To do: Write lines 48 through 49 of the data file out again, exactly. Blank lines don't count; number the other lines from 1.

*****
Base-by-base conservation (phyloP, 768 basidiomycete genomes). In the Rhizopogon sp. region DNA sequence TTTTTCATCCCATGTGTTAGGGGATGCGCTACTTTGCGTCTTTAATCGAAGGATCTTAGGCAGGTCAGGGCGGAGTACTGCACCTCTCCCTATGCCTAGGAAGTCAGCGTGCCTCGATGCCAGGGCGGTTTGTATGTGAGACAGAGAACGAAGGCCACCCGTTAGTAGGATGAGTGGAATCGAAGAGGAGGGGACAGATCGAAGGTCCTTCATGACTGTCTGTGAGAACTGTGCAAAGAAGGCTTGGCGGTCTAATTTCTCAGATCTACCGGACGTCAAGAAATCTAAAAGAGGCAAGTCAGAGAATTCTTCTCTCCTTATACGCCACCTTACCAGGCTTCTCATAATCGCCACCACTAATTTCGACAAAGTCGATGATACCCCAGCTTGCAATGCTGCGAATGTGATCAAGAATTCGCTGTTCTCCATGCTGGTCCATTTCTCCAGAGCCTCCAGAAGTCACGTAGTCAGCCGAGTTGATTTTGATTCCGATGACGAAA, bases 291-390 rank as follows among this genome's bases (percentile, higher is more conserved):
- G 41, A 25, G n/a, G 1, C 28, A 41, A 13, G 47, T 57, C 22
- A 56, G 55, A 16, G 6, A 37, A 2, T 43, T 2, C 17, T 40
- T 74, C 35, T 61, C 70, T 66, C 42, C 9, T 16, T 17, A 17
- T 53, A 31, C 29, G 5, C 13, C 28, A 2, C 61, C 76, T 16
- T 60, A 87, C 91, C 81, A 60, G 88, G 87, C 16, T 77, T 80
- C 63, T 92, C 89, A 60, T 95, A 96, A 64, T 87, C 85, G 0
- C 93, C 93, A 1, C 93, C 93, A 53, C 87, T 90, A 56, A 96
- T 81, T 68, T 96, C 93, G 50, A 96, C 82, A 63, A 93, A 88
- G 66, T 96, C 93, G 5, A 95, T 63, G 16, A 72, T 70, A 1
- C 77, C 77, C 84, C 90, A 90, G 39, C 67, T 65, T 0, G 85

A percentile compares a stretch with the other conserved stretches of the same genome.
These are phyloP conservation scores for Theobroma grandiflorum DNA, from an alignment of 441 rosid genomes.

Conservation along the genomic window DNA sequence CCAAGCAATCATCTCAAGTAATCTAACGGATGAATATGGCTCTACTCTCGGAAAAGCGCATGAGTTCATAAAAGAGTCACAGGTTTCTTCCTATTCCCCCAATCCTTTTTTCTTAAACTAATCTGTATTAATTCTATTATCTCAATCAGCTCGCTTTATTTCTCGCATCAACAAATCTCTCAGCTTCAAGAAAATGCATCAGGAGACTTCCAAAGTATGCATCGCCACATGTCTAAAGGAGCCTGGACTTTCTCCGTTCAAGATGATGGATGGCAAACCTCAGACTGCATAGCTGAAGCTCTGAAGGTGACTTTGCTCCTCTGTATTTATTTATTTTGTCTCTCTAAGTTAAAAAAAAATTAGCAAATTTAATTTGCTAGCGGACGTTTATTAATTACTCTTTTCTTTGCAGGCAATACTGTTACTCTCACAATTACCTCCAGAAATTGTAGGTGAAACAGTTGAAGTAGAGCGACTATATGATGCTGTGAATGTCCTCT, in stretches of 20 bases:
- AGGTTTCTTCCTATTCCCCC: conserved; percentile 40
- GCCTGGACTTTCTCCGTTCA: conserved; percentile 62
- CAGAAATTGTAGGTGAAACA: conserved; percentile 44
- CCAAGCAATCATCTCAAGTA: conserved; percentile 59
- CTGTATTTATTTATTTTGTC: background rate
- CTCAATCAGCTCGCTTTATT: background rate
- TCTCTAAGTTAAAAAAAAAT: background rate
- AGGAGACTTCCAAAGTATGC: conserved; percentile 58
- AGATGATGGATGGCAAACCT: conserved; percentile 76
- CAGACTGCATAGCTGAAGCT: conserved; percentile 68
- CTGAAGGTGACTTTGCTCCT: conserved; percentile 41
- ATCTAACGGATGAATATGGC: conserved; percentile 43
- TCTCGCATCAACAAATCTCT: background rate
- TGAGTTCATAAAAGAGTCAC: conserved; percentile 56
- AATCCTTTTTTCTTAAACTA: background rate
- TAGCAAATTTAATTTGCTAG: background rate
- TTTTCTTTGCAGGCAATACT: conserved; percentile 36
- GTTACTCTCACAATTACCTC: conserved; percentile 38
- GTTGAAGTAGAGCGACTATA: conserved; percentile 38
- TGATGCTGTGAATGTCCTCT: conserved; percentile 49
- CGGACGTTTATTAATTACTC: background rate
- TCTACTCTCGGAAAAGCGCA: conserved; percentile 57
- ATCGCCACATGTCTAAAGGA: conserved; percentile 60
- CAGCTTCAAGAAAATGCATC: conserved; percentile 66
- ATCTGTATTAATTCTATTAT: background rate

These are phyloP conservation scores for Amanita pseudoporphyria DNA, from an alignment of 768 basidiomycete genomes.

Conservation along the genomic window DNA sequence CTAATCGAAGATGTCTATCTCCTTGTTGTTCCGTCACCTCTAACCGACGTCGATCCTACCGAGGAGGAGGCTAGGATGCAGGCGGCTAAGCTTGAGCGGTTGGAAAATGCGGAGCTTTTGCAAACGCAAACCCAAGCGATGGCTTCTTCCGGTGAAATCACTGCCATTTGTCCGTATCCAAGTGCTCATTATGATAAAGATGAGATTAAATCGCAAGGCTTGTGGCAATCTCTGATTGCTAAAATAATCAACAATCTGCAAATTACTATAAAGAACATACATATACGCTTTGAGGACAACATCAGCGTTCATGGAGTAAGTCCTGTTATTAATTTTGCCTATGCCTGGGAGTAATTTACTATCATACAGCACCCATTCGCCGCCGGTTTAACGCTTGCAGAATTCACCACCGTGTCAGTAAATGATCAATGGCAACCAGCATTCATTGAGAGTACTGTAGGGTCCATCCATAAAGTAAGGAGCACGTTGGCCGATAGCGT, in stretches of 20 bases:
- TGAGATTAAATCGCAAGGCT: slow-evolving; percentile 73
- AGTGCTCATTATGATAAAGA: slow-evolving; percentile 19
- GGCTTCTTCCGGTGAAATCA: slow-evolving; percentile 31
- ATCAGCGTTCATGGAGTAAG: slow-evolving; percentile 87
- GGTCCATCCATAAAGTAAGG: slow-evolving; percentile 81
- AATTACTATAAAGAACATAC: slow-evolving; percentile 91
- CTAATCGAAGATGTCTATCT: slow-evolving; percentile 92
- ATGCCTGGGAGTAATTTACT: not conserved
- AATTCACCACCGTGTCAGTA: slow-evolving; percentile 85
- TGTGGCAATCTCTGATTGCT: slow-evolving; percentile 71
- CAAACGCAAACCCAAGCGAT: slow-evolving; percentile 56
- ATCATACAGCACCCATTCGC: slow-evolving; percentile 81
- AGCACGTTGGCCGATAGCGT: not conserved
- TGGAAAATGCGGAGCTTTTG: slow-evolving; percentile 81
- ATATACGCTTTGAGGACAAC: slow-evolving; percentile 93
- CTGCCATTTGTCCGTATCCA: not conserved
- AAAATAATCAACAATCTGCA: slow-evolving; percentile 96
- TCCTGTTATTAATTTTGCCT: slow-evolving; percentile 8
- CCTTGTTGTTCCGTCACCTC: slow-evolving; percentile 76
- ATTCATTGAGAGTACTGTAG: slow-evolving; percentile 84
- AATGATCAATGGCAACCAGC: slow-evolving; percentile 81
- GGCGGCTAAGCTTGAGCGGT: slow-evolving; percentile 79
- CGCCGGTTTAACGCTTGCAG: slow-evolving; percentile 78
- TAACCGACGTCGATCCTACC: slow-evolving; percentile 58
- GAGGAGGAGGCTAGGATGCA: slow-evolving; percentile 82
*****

- CTAATCGAAGATGTCTATCT: slow-evolving; percentile 92
- ATGCCTGGGAGTAATTTACT: not conserved